With the United States' aging population expected to grow, a detailed understanding of “normal” aging-related alterations to the respiratory system is essential. With aging, the respiratory system changes anatomically, physiologically, and immunologically. The chest wall and thoracic spine abnormalities are among the structural alterations that impede the overall respiratory system compliance. Senile emphysema is a condition in which the lung parenchyma loses its supporting structure, resulting in airspace dilatation. With age, the power of the respiratory muscles weakens, making it difficult to cough effectively, which is crucial for airway clearance. By the age of 20–25, the lungs have matured, and aging is linked to a steady loss in lung function. With age, the alveolar dead space expands, affecting arterial oxygen, but not carbon dioxide elimination. As age increases, the airway receptors undergo functional changes and are less likely to respond to medications used to treat the same problems in younger population. A respiratory ailment spread fast over the world around the start of 2020. The population most affected by this pandemic is elderly, who have more comorbidity and are more susceptible to illnesses. The virus's combined effects, as well as the virus's containment efforts, have resulted in a greater social isolation, financial insecurity, and worry about the future Van Bavel et al. 2020).[2] The goal of this study was to see if the COVID-19 pandemic had an influence on well-being and if the effect of personality on well-being by the pandemic. There were a few noteworthy discoveries. For starters, it was obvious that during the pandemic, young adults had lower levels of happiness. It effects on both positive and negative impact, and this was the strongest. Other well-being indicators had a smaller influence, although positive relationships, autonomy, and environmental mastery had a slightly higher impact than meaning in life, life satisfaction, and personal progress. Second, the impact of personality on well-being is compatible with the hypothesis of powerful situations. Finally, there was a modest indication that COVID-19 moderated the impact of personality on happiness. Extraversion's benefits on positive effect were reduced.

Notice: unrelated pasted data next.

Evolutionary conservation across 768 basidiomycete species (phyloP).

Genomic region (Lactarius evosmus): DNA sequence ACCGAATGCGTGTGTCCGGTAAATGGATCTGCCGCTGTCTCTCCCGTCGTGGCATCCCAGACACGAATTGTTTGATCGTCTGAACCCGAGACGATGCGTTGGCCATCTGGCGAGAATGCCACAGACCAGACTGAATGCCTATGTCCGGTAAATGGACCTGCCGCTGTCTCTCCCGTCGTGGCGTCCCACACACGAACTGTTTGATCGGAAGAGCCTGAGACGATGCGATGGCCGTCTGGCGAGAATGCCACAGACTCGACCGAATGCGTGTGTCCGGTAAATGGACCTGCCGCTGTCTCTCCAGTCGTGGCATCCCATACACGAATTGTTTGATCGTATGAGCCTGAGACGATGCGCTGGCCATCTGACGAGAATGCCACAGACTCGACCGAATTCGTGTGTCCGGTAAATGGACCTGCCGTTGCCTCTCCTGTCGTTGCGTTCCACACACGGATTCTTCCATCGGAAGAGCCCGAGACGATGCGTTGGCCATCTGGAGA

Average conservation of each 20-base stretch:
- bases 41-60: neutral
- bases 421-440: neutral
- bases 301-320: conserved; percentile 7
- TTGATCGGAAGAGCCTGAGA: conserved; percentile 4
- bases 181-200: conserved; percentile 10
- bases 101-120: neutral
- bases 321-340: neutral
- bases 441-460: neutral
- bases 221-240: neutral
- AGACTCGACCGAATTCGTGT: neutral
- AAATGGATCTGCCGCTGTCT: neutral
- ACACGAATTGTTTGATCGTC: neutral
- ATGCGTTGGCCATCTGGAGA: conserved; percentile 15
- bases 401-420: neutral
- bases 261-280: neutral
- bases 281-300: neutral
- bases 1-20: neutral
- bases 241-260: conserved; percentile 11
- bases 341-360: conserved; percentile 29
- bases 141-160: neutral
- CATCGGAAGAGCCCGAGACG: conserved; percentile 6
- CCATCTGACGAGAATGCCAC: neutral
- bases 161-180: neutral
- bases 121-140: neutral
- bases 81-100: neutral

Numerous commentators have expressed fear that the pandemic may lead to increased levels of depression, loneliness, and suicide (Brooks et al.[3], 2020; Courtet et al., 2020[6]; Van Bavel et al., 2020[2]), and many cross-sectional studies indicate that individuals are in distress. While this countermeasure slows the spread of the virus on the one hand, it also reduces physical activity on the other during periods of disuse to maintain muscle mass and function from catabolic crises; sedentariness is linked to a number of unfavorable health consequences, including an increased risk of falls, fractures, and impairments in older persons. Furthermore, the reaction of older persons to physical rehabilitation is muted, and to counteract the loss of skeletal muscle due to disuse, a combination of rigorous resistance training and diet is required. Due to the hyperactive host immune response and inflammatory organ injury, the respiratory system is heavily involved during COVID-19, but there are no signs of organ malfunction in the mid and long term. Impairment of pulmonary function and lower exercise capacity improved over time in the past encounters with Coronavirus lung involvement of SARS radiologic abnormalities, but may be permanent in some for months or even years. The evidence for pulmonary function testing in the elderly, following the COVID-19 pandemic, is still confined to short retrospective studies with small samples.


  • The most patients were not willing to participate due to pandemic.


The patients are having changes/alterations in physical, physiological, and psychological variables during and after the lockdown period.

Financial support and sponsorship


Conflicts of interest

There are no conflicts of interest.


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2-min step test; 30-s chair-stand test; pulmonary function test; Ryff's psychological well-being scale; sit and reach test